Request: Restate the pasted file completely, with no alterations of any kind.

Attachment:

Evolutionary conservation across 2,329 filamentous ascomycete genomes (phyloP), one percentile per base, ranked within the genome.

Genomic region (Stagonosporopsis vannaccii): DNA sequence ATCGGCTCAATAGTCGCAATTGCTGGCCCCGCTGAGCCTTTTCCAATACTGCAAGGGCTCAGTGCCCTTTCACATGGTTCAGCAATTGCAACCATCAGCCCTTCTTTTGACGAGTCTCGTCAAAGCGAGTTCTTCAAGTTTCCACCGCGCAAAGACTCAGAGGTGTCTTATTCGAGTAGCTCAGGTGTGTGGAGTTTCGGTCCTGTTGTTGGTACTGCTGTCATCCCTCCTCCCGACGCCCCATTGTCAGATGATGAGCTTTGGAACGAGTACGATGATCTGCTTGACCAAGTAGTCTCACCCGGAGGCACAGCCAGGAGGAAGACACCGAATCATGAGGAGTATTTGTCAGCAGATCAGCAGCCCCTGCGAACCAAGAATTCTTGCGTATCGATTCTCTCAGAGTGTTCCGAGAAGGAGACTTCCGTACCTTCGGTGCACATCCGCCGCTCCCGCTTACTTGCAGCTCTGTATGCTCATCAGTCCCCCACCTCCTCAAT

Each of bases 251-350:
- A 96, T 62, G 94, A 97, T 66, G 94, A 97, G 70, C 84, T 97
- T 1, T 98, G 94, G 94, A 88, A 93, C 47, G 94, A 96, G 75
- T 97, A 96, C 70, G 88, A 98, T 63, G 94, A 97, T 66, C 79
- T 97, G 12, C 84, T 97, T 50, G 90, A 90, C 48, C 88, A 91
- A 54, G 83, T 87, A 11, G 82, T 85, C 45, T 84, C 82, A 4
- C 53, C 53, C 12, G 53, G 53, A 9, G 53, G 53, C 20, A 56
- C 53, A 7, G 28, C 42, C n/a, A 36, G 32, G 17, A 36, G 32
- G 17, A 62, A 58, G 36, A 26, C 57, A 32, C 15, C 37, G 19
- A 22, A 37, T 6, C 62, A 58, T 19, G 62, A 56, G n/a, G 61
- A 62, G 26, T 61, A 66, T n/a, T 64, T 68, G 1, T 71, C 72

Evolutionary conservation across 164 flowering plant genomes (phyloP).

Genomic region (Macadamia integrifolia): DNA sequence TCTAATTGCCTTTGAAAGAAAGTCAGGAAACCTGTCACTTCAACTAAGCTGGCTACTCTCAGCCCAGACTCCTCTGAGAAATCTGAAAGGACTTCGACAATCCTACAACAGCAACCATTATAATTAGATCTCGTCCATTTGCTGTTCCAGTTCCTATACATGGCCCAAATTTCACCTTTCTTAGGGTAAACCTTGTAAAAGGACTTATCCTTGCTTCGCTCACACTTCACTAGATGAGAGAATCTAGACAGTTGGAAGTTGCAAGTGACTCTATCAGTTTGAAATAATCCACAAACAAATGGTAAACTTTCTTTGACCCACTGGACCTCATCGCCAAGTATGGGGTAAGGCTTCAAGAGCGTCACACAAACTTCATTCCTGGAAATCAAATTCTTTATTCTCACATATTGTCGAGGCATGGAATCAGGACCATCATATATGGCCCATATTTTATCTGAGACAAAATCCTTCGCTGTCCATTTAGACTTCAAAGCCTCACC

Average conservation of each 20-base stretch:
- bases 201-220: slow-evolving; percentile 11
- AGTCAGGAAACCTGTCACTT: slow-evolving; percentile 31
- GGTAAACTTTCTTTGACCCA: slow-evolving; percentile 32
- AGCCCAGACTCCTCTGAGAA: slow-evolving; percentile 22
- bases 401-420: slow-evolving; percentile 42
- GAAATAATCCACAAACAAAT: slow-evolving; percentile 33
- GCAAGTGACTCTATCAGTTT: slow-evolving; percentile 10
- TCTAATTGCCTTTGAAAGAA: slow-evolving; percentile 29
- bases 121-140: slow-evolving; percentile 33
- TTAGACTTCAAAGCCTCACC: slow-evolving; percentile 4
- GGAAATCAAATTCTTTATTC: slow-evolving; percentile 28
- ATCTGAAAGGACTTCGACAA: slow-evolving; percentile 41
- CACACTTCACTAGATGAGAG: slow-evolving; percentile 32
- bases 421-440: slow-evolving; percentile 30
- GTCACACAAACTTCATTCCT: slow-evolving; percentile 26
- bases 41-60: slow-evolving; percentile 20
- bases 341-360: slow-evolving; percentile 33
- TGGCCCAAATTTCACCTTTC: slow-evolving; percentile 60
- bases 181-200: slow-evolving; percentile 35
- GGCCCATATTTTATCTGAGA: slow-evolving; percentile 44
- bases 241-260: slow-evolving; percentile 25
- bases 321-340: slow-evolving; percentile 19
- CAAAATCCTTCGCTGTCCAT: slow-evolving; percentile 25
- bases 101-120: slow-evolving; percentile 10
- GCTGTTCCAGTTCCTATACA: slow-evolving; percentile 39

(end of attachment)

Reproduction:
Evolutionary conservation across 2,329 filamentous ascomycete genomes (phyloP), one percentile per base, ranked within the genome.

Genomic region (Stagonosporopsis vannaccii): DNA sequence ATCGGCTCAATAGTCGCAATTGCTGGCCCCGCTGAGCCTTTTCCAATACTGCAAGGGCTCAGTGCCCTTTCACATGGTTCAGCAATTGCAACCATCAGCCCTTCTTTTGACGAGTCTCGTCAAAGCGAGTTCTTCAAGTTTCCACCGCGCAAAGACTCAGAGGTGTCTTATTCGAGTAGCTCAGGTGTGTGGAGTTTCGGTCCTGTTGTTGGTACTGCTGTCATCCCTCCTCCCGACGCCCCATTGTCAGATGATGAGCTTTGGAACGAGTACGATGATCTGCTTGACCAAGTAGTCTCACCCGGAGGCACAGCCAGGAGGAAGACACCGAATCATGAGGAGTATTTGTCAGCAGATCAGCAGCCCCTGCGAACCAAGAATTCTTGCGTATCGATTCTCTCAGAGTGTTCCGAGAAGGAGACTTCCGTACCTTCGGTGCACATCCGCCGCTCCCGCTTACTTGCAGCTCTGTATGCTCATCAGTCCCCCACCTCCTCAAT

Each of bases 251-350:
- A 96, T 62, G 94, A 97, T 66, G 94, A 97, G 70, C 84, T 97
- T 1, T 98, G 94, G 94, A 88, A 93, C 47, G 94, A 96, G 75
- T 97, A 96, C 70, G 88, A 98, T 63, G 94, A 97, T 66, C 79
- T 97, G 12, C 84, T 97, T 50, G 90, A 90, C 48, C 88, A 91
- A 54, G 83, T 87, A 11, G 82, T 85, C 45, T 84, C 82, A 4
- C 53, C 53, C 12, G 53, G 53, A 9, G 53, G 53, C 20, A 56
- C 53, A 7, G 28, C 42, C n/a, A 36, G 32, G 17, A 36, G 32
- G 17, A 62, A 58, G 36, A 26, C 57, A 32, C 15, C 37, G 19
- A 22, A 37, T 6, C 62, A 58, T 19, G 62, A 56, G n/a, G 61
- A 62, G 26, T 61, A 66, T n/a, T 64, T 68, G 1, T 71, C 72

Evolutionary conservation across 164 flowering plant genomes (phyloP).

Genomic region (Macadamia integrifolia): DNA sequence TCTAATTGCCTTTGAAAGAAAGTCAGGAAACCTGTCACTTCAACTAAGCTGGCTACTCTCAGCCCAGACTCCTCTGAGAAATCTGAAAGGACTTCGACAATCCTACAACAGCAACCATTATAATTAGATCTCGTCCATTTGCTGTTCCAGTTCCTATACATGGCCCAAATTTCACCTTTCTTAGGGTAAACCTTGTAAAAGGACTTATCCTTGCTTCGCTCACACTTCACTAGATGAGAGAATCTAGACAGTTGGAAGTTGCAAGTGACTCTATCAGTTTGAAATAATCCACAAACAAATGGTAAACTTTCTTTGACCCACTGGACCTCATCGCCAAGTATGGGGTAAGGCTTCAAGAGCGTCACACAAACTTCATTCCTGGAAATCAAATTCTTTATTCTCACATATTGTCGAGGCATGGAATCAGGACCATCATATATGGCCCATATTTTATCTGAGACAAAATCCTTCGCTGTCCATTTAGACTTCAAAGCCTCACC

Average conservation of each 20-base stretch:
- bases 201-220: slow-evolving; percentile 11
- AGTCAGGAAACCTGTCACTT: slow-evolving; percentile 31
- GGTAAACTTTCTTTGACCCA: slow-evolving; percentile 32
- AGCCCAGACTCCTCTGAGAA: slow-evolving; percentile 22
- bases 401-420: slow-evolving; percentile 42
- GAAATAATCCACAAACAAAT: slow-evolving; percentile 33
- GCAAGTGACTCTATCAGTTT: slow-evolving; percentile 10
- TCTAATTGCCTTTGAAAGAA: slow-evolving; percentile 29
- bases 121-140: slow-evolving; percentile 33
- TTAGACTTCAAAGCCTCACC: slow-evolving; percentile 4
- GGAAATCAAATTCTTTATTC: slow-evolving; percentile 28
- ATCTGAAAGGACTTCGACAA: slow-evolving; percentile 41
- CACACTTCACTAGATGAGAG: slow-evolving; percentile 32
- bases 421-440: slow-evolving; percentile 30
- GTCACACAAACTTCATTCCT: slow-evolving; percentile 26
- bases 41-60: slow-evolving; percentile 20
- bases 341-360: slow-evolving; percentile 33
- TGGCCCAAATTTCACCTTTC: slow-evolving; percentile 60
- bases 181-200: slow-evolving; percentile 35
- GGCCCATATTTTATCTGAGA: slow-evolving; percentile 44
- bases 241-260: slow-evolving; percentile 25
- bases 321-340: slow-evolving; percentile 19
- CAAAATCCTTCGCTGTCCAT: slow-evolving; percentile 25
- bases 101-120: slow-evolving; percentile 10
- GCTGTTCCAGTTCCTATACA: slow-evolving; percentile 39